Ki strikes late to send Sunderland in to last four

The Northern Echo: KI TO SUCCESS: Ki Sung-Yueng fires home through the Chelsea defence to put Sunderland into the semi-finals of the Capital One Cup KI TO SUCCESS: Ki Sung-Yueng fires home through the Chelsea defence to put Sunderland into the semi-finals of the Capital One Cup

Full-time: Sunderland 2 Chelsea 1 (after extra-time)

IF Gus Poyet had been hoping for a change of luck then maybe, just maybe, last night was the dramatic night in the Capital One Cup when it finally turned in Sunderland's favour.

When skipper Lee Cattermole could only help Frank Lampard's attempts to turn in Cesar Azpilicueta's cross 38 seconds in to the second half, it had looked that once again it was going to be a hard luck story.

That went down as the sixth own goal of Poyet's 11 matches in charge and looked to have been enough to send Sunderland crashing out at the quarter-final stage.

But the introduction of this season's Wear-Tyne derby hero, Fabio Borini, changed all of that. The Italian, who struck the late winner against Newcastle in October, did it again to force Chelsea to extra-time.

And then Borini's fellow substitute Ki Sung-Yueng held his nerve to make the most of the space in front of him before coolly firing Sunderland in to the semi-finals of the League Cup for the first time since 1999 with penalties looming. Jose Mourinho's Chelsea, are out.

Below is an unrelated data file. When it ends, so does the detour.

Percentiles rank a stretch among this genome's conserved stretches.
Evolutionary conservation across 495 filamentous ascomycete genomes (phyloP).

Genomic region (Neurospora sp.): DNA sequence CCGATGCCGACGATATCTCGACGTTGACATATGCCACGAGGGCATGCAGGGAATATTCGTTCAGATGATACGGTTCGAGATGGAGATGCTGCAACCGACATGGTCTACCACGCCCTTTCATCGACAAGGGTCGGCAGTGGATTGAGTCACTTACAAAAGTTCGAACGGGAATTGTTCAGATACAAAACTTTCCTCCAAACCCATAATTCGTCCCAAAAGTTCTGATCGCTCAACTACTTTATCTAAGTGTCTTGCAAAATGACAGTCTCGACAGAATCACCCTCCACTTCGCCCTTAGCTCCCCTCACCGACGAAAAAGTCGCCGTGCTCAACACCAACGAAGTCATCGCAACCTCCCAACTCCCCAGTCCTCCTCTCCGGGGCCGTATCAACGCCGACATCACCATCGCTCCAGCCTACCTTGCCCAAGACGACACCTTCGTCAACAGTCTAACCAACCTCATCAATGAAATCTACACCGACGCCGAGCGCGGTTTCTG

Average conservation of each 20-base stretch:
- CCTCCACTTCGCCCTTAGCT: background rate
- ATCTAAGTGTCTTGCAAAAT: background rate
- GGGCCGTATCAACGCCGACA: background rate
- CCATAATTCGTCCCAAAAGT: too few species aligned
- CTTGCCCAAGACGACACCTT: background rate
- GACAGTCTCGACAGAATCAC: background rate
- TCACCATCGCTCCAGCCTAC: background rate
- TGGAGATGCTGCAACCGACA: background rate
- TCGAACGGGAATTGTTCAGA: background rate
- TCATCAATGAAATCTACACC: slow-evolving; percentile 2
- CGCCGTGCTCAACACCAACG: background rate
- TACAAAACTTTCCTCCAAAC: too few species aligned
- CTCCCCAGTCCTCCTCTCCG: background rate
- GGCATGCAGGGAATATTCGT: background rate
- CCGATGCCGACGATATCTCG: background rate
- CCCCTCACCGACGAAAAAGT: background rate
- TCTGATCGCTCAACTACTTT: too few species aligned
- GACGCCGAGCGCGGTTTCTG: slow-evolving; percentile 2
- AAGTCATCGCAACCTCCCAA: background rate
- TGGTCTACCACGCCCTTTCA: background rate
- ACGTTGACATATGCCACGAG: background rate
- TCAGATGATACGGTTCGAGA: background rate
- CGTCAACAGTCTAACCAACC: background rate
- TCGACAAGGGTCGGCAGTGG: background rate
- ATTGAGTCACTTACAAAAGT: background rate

Once Borini had equalised Sunderland played some excellent football against Chelsea, who had £140m worth of talent to use from the bench, having lacked invention in the penalty box before that.

Just 13 days after losing to Chelsea in the Premier League, Poyet's pre-match wish to see the tormentor in chief that night, Eden Hazard, left out came true.

The Belgian was still among the substitutes for when Mourinho felt the need to introduce him and that was for the closing seven minutes – and extra-time.

And the early invention of Willian together with Andre Schurrle and Kevin De Bruyne's wing-play, however, soon faded even if it was always likely to be a tough night for the home side regardless of the line-up.

The full-backs tasked with looking after the Blues wide-men were Ondrej Celustka and Andrea Dossena. The latter being one of three changes to the side which drew at West Ham and he replaced Phil Bardsley.

Craig Gardner and Adam Johnson were the other two, with Ki Sung-Yueng, Borini and Phil Bardsley dropping to the bench. Striker Steven Fletcher was a notable absentee with a virus.

And Sunderland soon found some rhythm after Willian and Schurlle had shots comfortably held by goalkeeper Vito Mannone.

Emanuele Giaccherini looked particularly bright on the left, linking up play with striker Jozy Altidore. Mark Schwarzer, in the Chelsea goal, was never stretched until the second half though. While clear cut chances were few and far between, Giaccherini's forward thinking was instrumental in the half's only real controversy. The Italian's clever pass freed compatriot Dossena on the overlap and his cross clearly hit the arm of Azpilicueta in the penalty area five yards away.